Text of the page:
Themes of Honor and Shame in Invisible Man Essay

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EXECUTE SHAME GENTLY Invisible Man is a novel by Ralph Ellison, addressing many social and moral issues regarding African-American identity, including the inside of the interaction between the white and the black. His novel was written in a time, that black people were treated like degraded livings by the white in the Southern America and his main character is chosen from that region. In this figurative novel he meets many people during his trip to the North, where the black is allowed more freedom. As a character, he is not complex, he is even naïve. Yet, Ellison’s narration is successful enough to show that he improves as he makes radical decisions about his life at the end of the book. The nameless narrator is a young black…show more content…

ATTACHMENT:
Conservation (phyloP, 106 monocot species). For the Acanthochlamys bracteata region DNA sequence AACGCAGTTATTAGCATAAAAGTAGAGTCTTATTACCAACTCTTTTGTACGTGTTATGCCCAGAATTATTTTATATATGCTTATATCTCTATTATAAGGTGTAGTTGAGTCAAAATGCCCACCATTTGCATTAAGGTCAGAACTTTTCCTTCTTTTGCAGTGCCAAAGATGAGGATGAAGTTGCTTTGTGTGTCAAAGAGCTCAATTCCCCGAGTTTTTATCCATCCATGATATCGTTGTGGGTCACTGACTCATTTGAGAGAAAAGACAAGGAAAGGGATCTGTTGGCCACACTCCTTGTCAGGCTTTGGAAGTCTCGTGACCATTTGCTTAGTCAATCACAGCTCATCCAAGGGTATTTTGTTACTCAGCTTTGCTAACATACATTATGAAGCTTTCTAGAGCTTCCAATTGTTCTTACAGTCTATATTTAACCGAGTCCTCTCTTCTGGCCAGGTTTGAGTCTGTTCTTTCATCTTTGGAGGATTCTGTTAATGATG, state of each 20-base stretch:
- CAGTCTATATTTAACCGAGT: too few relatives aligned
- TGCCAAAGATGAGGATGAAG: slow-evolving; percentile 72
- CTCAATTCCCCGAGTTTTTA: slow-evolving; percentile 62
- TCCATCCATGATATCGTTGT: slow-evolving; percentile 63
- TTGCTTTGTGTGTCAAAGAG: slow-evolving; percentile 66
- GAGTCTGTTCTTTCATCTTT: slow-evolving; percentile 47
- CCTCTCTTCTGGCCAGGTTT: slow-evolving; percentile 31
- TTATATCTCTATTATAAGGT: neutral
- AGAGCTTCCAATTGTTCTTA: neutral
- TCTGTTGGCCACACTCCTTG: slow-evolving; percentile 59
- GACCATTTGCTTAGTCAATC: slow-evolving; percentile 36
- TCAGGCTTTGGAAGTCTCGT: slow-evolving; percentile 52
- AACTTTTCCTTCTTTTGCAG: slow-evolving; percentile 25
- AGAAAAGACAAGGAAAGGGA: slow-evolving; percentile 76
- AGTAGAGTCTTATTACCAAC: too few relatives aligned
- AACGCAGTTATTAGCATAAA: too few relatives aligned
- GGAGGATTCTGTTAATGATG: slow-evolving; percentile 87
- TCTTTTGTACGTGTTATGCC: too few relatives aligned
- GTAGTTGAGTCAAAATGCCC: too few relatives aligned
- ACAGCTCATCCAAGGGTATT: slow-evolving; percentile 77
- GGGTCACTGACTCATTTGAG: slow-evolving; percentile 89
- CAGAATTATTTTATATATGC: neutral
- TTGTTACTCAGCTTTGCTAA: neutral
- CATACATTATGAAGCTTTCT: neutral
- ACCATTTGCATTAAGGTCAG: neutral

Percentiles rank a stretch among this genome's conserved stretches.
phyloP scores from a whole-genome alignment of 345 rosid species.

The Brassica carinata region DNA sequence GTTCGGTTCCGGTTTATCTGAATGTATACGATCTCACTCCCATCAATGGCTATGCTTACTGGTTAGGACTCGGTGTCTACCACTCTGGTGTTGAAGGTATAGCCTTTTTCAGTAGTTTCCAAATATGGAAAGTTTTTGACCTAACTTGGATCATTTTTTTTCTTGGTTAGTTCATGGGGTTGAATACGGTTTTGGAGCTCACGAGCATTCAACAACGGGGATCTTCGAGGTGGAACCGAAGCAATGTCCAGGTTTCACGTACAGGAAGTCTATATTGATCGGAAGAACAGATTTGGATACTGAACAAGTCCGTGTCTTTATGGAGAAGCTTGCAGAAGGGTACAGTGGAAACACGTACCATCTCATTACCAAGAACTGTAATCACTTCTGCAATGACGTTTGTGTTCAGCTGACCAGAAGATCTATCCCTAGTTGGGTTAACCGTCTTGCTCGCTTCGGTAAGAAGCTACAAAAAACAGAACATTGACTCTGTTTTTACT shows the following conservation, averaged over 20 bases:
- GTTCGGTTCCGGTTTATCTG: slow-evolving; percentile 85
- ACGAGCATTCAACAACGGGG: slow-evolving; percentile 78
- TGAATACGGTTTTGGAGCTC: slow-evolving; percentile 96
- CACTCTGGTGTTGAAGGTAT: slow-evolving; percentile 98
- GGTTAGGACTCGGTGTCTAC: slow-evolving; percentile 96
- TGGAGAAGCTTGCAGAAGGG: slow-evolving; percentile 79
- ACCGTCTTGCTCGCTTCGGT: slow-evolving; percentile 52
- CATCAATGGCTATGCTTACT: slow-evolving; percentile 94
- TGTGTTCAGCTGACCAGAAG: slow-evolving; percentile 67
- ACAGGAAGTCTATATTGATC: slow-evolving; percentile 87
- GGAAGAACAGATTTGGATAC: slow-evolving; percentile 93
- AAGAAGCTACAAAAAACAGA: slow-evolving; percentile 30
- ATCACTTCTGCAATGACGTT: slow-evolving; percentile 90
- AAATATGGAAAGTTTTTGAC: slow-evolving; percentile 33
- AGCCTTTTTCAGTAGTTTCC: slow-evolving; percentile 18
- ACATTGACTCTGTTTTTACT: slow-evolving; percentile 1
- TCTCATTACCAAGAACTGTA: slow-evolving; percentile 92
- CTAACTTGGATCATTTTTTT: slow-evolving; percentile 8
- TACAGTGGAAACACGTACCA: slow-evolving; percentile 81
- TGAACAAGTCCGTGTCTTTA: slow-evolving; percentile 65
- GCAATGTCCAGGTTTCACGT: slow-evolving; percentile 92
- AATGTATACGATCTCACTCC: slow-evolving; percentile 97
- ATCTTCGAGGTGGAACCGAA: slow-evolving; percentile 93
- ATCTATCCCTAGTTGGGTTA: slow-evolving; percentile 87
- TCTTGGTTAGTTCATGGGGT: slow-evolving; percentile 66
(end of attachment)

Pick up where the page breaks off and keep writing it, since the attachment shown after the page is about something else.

White people’s idea of educating black is surrounded by abasement. What is seen on the surface that the college tries to achieve is not what is beneath. The narrator realizes this when he has to talk to Dr. Bledsoe after his misdeeds. Dr. Bledsoe’s speech, although mostly reprimanding, gives clues about many moral issues, which the people experiencing the racism and division of races come across. “Please him? And here you are a junior in college! Why, the dumbest black bastard in the cotton patch knows that the only way to please a white man is to tell him a lie!” (pg.139) “My God, boy! You're black and living in the South—did you forget how to lie?" These two sentences, owned by Dr. Bledsoe suggest that the boy should lie to hide the inconvenient truth to Mr. Norton. It brings a question of ethics, along with honor. “Is a person who lies honorable?” “Is lying permissible in this case?” The investigation and the answers to these questions will make the understanding of honor clearer. “Negroes don't control this school or much of anything else—haven't you learned even that? No, sir, they don't control this school, nor white folk either. True they support it, but I control it. I's big and black and I say 'Yes, suh' as loudly as any burr-head when it's convenient, but I'm still the king down here.” (Pg.142) The reason that Dr. Bledsoe wants the narrator to lie is apparent on the quotation above. His hunger for authority, his affection towards power, his ambition to
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